Exploring the underwater world of Dos Ojos, one of the most popular cenotes in the Yucatán Peninsula

We surfaced in a cave, the light from our torches illuminating all the stalactites hanging down, a pale blue bouncing off the walls, an eerie silence to the place.

“You see them over there?”

“See what?”

“The bats. This cave is full of bats hanging down.”

Almost to confirm this, one of them dropped down and circled over our heads a couple of times before flying off into the darkness. Only 10 minutes into our dive at Dos Ojos, we knew this was another one to remember.

Bat Cave, Dos Ojos

After spending the day before diving Cenote Angelita, today we were at Dos Ojos exploring one of the most popular cenotes in the Yucatán Peninsula. With over 8,000 different cenotes in Mexico, that’s quite a claim.

For those of you who don’t know, a cenote is a natural pit or sinkhole formed from the collapsing of limestone bedrock that exposes the ground underneath, and they are dotted all over Mexico with some thinking there are up to 10,000 in the country.

With rain water filling these holes, what’s left are these beautiful pools of blue and green with crystal clear water. This makes the cenotes one of the best places in the world to go diving (trust me on that), and there aren’t many places where you can explore the caves and the underwater world quite like this.

Diving at Dos Ojos, Mexico

The Mayans revered the cenotes for a number of reasons, but to them they were a source of water in extreme climes, so the perfect place to build a community around. They were also seen as a gateway to the underworld, a direct link to the afterlife and therefore a place to worship. The name cenote literally translates to ‘sacred well’, and that’s as good an indicator as any to what it’s like to dive here.

As soon as you lay eyes upon the cenotes in Mexico it is very easy to understand why the Mayans were held in such rapture by them; each one seems older than time, completely unchanged from when people first came to this land. They are shrouded in mystery and reverence, and each one seems to emit its own energy, a place that draws people from far and wide.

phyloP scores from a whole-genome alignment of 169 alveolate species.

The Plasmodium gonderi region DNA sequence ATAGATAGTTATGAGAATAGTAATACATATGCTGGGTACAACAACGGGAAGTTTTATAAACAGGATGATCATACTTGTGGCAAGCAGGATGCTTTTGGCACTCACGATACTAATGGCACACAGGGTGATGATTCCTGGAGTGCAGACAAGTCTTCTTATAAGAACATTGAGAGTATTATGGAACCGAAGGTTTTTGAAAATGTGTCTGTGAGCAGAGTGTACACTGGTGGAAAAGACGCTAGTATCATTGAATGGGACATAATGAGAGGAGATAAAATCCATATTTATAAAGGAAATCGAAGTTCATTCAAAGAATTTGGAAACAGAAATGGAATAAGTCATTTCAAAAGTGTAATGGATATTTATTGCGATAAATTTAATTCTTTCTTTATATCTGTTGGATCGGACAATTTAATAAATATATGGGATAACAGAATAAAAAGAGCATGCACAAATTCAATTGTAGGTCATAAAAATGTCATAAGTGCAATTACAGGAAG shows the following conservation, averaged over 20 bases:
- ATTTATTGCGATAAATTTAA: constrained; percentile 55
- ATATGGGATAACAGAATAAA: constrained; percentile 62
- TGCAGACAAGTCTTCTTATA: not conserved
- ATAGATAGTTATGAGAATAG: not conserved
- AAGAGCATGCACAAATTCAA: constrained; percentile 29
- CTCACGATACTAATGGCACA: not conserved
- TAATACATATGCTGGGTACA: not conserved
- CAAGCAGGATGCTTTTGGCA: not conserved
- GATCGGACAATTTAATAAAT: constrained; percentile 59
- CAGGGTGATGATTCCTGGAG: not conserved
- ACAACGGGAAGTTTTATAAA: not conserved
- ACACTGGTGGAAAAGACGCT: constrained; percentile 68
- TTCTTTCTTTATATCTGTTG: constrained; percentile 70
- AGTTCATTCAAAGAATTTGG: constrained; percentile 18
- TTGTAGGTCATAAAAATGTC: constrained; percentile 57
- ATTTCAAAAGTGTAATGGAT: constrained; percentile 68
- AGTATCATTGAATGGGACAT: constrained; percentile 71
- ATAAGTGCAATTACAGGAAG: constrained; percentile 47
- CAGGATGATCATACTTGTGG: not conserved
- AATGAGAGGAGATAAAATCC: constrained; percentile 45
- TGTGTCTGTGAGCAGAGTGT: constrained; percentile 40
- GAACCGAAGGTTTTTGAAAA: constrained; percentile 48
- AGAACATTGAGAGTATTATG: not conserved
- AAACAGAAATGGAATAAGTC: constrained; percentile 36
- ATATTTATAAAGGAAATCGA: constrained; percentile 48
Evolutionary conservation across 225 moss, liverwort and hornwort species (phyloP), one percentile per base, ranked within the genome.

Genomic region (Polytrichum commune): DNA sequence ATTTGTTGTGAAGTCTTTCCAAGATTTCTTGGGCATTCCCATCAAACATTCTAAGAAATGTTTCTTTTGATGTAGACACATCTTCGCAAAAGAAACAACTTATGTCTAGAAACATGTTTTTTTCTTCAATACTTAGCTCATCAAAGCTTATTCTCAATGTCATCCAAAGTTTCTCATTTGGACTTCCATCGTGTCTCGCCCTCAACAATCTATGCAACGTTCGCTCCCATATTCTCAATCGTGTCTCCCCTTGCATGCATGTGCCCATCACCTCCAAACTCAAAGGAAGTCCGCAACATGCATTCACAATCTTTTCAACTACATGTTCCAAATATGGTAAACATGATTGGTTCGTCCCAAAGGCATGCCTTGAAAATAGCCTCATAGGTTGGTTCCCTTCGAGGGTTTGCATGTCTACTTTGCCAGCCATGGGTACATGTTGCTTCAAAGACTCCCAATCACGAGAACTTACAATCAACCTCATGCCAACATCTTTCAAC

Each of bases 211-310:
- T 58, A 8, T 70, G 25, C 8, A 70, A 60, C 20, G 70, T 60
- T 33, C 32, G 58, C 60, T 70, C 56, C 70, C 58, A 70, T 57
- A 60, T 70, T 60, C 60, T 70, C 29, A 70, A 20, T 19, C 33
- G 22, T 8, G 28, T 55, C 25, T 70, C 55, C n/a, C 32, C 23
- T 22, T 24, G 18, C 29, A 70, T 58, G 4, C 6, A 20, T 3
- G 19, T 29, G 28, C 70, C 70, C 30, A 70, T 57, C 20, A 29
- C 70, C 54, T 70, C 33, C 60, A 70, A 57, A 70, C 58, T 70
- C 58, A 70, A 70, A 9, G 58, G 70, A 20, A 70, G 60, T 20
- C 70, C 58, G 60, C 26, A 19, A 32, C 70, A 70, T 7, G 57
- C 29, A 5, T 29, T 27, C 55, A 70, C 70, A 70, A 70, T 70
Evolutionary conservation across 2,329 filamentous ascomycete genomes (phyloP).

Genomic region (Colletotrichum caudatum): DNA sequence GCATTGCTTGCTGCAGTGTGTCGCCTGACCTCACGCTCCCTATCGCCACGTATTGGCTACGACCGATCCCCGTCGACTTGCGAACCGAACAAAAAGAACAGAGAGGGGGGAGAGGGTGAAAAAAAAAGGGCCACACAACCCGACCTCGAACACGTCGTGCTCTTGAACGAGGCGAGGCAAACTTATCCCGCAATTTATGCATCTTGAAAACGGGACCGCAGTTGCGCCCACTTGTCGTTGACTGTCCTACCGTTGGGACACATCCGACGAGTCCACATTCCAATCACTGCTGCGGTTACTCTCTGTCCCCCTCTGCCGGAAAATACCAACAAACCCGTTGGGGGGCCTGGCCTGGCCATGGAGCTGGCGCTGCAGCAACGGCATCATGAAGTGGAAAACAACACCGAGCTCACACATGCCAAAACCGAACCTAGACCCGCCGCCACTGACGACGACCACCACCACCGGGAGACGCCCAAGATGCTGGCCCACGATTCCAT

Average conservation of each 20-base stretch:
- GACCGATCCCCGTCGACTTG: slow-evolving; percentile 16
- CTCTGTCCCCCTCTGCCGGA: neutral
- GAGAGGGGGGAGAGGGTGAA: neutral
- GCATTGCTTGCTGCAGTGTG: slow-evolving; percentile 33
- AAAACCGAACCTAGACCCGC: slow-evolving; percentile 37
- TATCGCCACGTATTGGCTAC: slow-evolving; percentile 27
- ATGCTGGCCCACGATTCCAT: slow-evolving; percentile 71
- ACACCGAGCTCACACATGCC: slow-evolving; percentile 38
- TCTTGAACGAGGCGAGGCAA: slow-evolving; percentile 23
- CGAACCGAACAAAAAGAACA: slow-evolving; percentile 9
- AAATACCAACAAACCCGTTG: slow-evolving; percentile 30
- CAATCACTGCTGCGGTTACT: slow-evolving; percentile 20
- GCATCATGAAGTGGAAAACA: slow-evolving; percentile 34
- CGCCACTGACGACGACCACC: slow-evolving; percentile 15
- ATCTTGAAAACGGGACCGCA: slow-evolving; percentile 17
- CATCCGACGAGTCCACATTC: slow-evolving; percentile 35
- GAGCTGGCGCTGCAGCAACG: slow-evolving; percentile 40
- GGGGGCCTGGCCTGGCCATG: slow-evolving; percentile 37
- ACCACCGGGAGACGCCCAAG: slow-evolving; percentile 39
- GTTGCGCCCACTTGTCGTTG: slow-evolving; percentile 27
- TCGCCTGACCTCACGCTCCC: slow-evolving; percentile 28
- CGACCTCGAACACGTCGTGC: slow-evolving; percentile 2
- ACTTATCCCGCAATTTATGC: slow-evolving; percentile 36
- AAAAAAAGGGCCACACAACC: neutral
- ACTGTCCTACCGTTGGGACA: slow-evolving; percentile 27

Stalactites at Dos Ojos, Mexico

Dos Ojos, otherwise known as Two Eyes, gets its name from two pools of water that’s separated by a looping cave system; one eye is blue and clear, the other is dark and cavernous.

Dos Ojos is one of the largest cenotes in the world with a depth of 119m and the water is exceptionally clear here as a result of rainwater filtering through the limestone rock.

Preparing to dive at Dos Ojos

At Dos Ojos the far majority of people are snorkelers, but we were there for the diving.

Unlike Angelita the day before, Dos Ojos isn’t a deep dive – we rarely went lower than 10 meters – but it was amazing exploring this underwater cave system.

When you’re diving here there’s actually a string path for you to follow, and even though you have clear visibility it’s paramount not to veer from the line (otherwise….)

Diving inside cenote Dos Ojos

Everywhere you look there are caves going off left and right, and but the one thing that catches your eye are the stalactites. These were formed before the cenotes were filled with water, and with some huge stalactites they are a visible symbol of just how old each cenote is.

For me, the best bit of diving Dos Ojos was surfacing in the Bat Cave, a cavernous space that is equal parts mystical and eerie. There, we spoke with Manuel, our dive guide, all about how the Mayans still worship the cenotes and at how new ones are still being discovered each year. This truly is an explorer’s paradise.

Diving the cenotes in Mexico

Considering Dos Ojos is one of the most popular cenotes in Mexico I thought there would be loads of divers, but once we got underwater it felt like we were the only ones down there.

With the two eyes and the Bat Cave, I think it’s fair to say Dos Ojos lived up to its reputation as one of the must-do dives in the Yucatán Peninsula.

A two tank dive at two different cenotes in the Yucatán Peninsula with Yucatan Diving & Travel costs US$140 and includes all transport and equipment. That also pays for Manuel, one of the best dive guides I’ve had. Seriously, I can’t recommend these guys enough.

As with all of the cenotes in Mexico, the Maya own the land. Therefore you have to pay an entrance fee to be allowed to dive here. At Dos Ojos, the entrance fee is 200 peso.

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Author

Macca Sherifi is a presenter, photographer and videographer who has worked in the travel industry for the past six years. He has travelled to over 75 countries, volunteered in Bangladesh and worked in both China and Australia.

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